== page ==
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4 tips for closing a deal that has hit a wall, according to a HubSpot Sales Director

Some deals hit walls — that‘s just an unfortunate fact of sales life. As wonderful as it would be to have every sales engagement run smoothly end-to-end and amount to an amicable, productive resolution, that’s just not how things work.

As a salesperson, you‘re almost guaranteed to have to handle this kind of situation at some point in your professional life. So to help you best approach this dilemma when the time comes, I’ve put together a list of four key tips I’ve learned over my career for closing a deal that has lost steam.

Let’s take a look.

4 tips for closing a deal that’s stalling

1. Verify that you’re solving the problem — not a symptom caused by the real problem

Stalled deals are often a byproduct of a salesperson locking in on more superficial, symptomatic issues their prospects are dealing with — as opposed to the actual problem those issues stem from. It’s like the difference between prescribing a cure for migraines and telling a patient to take some ibuprofen.

In sales, there’s a distinction to be made between speaking to real pain points and pointing out the fact that a prospect is experiencing pain in general. Misaligned problem-solving often stalls deals — and not getting to the why behind a prospect’s problems is often where misalignment starts.

If you can’t convince a prospect that your solution is the one best equipped to fit their unique challenges and circumstances, you’re going to have a hard time getting a deal over the finish line — so, naturally, you need to demonstrate that you have a thorough, fundamental understanding of what those challenges and circumstances actually are.

For instance, let‘s say you’re selling call-tracking software, and you‘re on your way to closing a startup that has struggled with converting cold calls. You can’t approach the deal from the perspective of, “We’re going to ensure that you successfully connect with more prospects over the phone.”

Instead, you need to come from a place like, “Your current cold calling strategy is under-informed. Without transcription, automatic call logging, and contact data-backed insights like ours, your reps aren’t receiving the necessary coaching and context to connect with prospects as effectively as possible.”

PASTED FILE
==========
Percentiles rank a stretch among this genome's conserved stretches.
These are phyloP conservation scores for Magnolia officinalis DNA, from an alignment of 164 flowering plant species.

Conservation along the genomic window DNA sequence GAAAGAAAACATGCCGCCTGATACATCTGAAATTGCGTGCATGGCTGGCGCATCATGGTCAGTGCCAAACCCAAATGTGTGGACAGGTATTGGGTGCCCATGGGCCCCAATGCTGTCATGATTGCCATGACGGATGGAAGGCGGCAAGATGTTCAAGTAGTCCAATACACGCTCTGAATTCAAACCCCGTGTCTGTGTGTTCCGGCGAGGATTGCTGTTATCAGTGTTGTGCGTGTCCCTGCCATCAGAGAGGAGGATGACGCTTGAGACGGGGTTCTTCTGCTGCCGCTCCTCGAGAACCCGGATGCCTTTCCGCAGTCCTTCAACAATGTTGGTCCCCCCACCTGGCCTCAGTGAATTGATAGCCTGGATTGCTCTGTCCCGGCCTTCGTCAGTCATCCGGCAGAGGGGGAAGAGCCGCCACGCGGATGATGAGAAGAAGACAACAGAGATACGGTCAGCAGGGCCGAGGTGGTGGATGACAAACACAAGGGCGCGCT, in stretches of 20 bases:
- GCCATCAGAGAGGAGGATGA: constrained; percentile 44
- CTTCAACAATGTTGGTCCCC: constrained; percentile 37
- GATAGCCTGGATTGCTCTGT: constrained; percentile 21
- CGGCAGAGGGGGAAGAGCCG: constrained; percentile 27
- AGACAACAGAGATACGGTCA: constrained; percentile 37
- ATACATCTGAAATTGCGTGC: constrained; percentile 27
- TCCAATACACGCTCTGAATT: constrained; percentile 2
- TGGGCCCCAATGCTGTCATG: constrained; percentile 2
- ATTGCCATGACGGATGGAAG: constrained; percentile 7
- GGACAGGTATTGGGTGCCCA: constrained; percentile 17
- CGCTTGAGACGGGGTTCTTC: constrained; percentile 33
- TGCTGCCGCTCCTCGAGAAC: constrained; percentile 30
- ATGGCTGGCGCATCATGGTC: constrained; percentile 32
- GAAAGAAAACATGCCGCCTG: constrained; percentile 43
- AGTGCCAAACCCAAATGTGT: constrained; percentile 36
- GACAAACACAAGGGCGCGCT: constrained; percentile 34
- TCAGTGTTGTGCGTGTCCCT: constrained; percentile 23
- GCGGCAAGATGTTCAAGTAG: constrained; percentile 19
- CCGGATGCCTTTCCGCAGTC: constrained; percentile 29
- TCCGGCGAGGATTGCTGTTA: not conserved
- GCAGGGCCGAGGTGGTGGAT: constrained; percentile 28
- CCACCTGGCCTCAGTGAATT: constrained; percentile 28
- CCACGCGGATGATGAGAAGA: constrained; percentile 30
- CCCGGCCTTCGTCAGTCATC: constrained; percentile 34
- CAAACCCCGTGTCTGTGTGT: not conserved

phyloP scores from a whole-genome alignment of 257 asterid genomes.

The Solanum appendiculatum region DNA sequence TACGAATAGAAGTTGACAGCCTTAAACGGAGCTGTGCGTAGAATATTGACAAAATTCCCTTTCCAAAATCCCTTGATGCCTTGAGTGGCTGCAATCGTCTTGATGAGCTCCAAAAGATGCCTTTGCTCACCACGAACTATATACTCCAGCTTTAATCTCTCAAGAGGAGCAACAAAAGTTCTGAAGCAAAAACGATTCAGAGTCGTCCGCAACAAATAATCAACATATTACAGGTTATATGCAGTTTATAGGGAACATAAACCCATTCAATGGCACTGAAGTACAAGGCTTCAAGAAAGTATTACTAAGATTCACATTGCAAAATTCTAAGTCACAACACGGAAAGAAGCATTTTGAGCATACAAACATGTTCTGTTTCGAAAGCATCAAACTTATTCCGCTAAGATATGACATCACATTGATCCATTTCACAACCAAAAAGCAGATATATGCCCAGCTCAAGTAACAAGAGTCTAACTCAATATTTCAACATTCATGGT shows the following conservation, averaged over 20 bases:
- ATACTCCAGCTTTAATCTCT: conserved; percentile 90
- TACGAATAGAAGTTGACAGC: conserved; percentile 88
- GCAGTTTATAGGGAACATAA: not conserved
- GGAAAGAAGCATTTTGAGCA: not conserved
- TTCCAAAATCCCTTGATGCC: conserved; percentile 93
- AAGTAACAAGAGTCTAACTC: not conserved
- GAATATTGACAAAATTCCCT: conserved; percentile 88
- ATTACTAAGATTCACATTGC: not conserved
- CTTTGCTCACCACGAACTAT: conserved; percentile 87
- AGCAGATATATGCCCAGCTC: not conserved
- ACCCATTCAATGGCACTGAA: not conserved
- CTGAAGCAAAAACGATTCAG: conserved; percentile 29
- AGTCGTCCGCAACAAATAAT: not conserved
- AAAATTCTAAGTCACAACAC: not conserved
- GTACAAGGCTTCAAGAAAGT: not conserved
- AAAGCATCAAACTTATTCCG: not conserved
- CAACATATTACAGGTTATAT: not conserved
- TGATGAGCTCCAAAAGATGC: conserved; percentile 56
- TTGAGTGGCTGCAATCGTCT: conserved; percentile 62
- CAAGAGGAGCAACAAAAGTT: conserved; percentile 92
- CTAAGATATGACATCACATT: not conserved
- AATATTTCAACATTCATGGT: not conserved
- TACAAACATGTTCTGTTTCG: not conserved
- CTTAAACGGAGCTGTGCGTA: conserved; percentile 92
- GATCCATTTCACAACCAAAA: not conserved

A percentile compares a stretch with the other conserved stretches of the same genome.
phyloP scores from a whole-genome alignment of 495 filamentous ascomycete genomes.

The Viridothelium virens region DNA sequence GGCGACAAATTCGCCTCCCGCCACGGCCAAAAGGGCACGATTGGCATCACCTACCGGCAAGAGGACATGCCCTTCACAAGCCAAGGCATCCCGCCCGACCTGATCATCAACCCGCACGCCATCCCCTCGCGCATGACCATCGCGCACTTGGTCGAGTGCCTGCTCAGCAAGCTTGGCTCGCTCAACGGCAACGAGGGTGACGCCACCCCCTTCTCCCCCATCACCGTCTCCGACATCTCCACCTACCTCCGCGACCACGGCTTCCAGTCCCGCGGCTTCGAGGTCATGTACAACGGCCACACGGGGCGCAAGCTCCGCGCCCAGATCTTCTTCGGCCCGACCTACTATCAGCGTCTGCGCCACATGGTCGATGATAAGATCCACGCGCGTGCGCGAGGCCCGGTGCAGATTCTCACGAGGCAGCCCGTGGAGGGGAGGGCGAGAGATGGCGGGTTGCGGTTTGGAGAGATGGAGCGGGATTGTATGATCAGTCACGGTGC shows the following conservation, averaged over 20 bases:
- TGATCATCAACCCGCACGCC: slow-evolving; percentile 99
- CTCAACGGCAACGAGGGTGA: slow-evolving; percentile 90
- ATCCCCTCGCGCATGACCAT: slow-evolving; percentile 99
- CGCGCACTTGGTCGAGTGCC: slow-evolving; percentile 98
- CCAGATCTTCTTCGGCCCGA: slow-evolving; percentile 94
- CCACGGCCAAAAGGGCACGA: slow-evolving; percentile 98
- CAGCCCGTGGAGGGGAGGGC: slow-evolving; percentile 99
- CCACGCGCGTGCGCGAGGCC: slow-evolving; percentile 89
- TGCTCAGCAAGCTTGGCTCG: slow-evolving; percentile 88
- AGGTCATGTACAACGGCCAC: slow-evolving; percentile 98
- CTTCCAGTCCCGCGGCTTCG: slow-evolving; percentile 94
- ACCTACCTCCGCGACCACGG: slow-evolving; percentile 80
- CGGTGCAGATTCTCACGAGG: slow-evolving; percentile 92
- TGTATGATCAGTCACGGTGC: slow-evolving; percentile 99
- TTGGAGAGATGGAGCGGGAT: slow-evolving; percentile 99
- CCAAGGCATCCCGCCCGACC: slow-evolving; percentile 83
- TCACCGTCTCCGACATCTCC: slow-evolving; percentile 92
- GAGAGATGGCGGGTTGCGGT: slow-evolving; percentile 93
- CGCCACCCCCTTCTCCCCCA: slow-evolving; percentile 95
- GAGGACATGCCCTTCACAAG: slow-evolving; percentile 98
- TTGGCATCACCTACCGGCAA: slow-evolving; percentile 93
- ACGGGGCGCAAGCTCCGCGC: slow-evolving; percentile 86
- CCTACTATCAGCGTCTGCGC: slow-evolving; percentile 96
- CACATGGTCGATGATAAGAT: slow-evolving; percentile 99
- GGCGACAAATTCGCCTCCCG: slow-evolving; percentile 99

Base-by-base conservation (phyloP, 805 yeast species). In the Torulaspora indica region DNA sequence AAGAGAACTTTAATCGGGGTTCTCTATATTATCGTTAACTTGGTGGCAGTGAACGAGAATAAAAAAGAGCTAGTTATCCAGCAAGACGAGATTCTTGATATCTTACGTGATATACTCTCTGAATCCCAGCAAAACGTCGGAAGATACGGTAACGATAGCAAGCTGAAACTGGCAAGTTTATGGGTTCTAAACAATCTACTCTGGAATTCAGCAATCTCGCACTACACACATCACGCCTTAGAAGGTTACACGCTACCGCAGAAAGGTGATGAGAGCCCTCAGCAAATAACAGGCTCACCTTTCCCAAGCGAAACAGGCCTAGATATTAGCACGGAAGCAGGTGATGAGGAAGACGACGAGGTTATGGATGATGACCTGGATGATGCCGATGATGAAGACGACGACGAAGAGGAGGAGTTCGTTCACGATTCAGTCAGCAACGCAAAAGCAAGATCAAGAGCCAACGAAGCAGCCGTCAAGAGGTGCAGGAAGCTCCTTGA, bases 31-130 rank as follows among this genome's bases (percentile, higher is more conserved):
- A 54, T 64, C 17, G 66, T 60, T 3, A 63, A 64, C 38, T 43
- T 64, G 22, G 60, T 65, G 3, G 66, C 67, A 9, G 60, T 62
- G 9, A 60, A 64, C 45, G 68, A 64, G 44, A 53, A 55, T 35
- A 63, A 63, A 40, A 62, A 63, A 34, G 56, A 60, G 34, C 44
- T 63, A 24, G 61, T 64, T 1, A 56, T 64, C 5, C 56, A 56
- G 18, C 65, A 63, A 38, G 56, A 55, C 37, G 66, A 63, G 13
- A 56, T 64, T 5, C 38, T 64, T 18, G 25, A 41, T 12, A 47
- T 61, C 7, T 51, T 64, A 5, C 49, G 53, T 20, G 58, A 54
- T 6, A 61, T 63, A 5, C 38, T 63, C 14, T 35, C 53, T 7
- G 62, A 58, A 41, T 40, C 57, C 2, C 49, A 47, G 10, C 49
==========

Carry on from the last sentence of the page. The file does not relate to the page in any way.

Again, you want to lock in on the why behind a deal — it’s much more effective than focusing on the what when trying to get a stalled deal back in motion.

2. Sell based on your buyer’s self-proclaimed reasons for their timeline — not your own interests

Modern sales is as prospect-centric as the field has ever been — so shockingly, you‘re going to want to put your prospect’s needs, interests, and timeline at the centre of your deal. I’ve seen a lot of reps be tempted to force things along in the interest of hitting quota or making commission.

Many salespeople will say things like, “Buy this month, and we’ll get you a discount” — and while that might seem like a way to allay budget-related objections from a buyer, there’s definitely more in that approach for the seller than the prospect.

Proper selling occurs when a deal‘s closing time comes from a true understanding of the buyer’s timeline. For instance, they might say something like, “We have a new product launch in Q2 that we need to level up our game for — we’re hiring more sales reps next month and need tools to enable them to sell better.”

If that‘s the case, you need to shape your approach around that launch — even if it’s not totally ideal for you personally. You need to listen intently and have a pulse on what they see as optimal timing. Structure your efforts around that, and you’ll have a better sense of how and when to best approach pushing a stalling deal over the finish line.

3. Better understand your buyer’s company’s priorities

Closing a stalling deal often rests on you having a holistic understanding of what your buyer’s entire company is facing. A lot of salespeople connect with an influencer or champion and wind up selling exclusively on that contact’s individual pain points.

But in many of those cases, those contacts can be selfish. They might be trying to make their own lives easier by buying your product or service — but most modern B2B purchases require input from multiple stakeholders.

You might have a champion who loves everything about you, your business, and your offering, but you won‘t get anywhere by appealing to them exclusively — you need company buy-in. You have to align yourself with their business’s broader priorities and sell on that basis. That is often the difference between a deal that hits a wall and one that breaks through it.

4. Go negative

You should resort to this point if you ever get the sense that a prospect is ghosting you. Go negative. Call out the fact that you feel that this deal is no longer a priority. Ask for permission to leave the prospect alone and move on to a different client — respectfully, of course.

Ideally, you‘ll have developed trust with them early on in the sales process — lean on that, and let them know you’re sensing a dip in interest. A lot of the time, a sale starts at “no”, but you need to work through a “maybe” in order to get there.

Solve for the prospect to get stalled deals back in motion.

Virtually every point made in this article revolves around one key principle that guides most successful sales efforts — solving for the prospect. Each tip here involves putting their needs, interests, and priorities first.

You need to do everything you can to understand and accommodate their unique circumstances, goals, timelines, and pain points if you want to consistently see your deals through.

If you don‘t, you’re going to leave behind a long trail of “almost” deals in your wake — along with plenty that never got off the ground in the first place.

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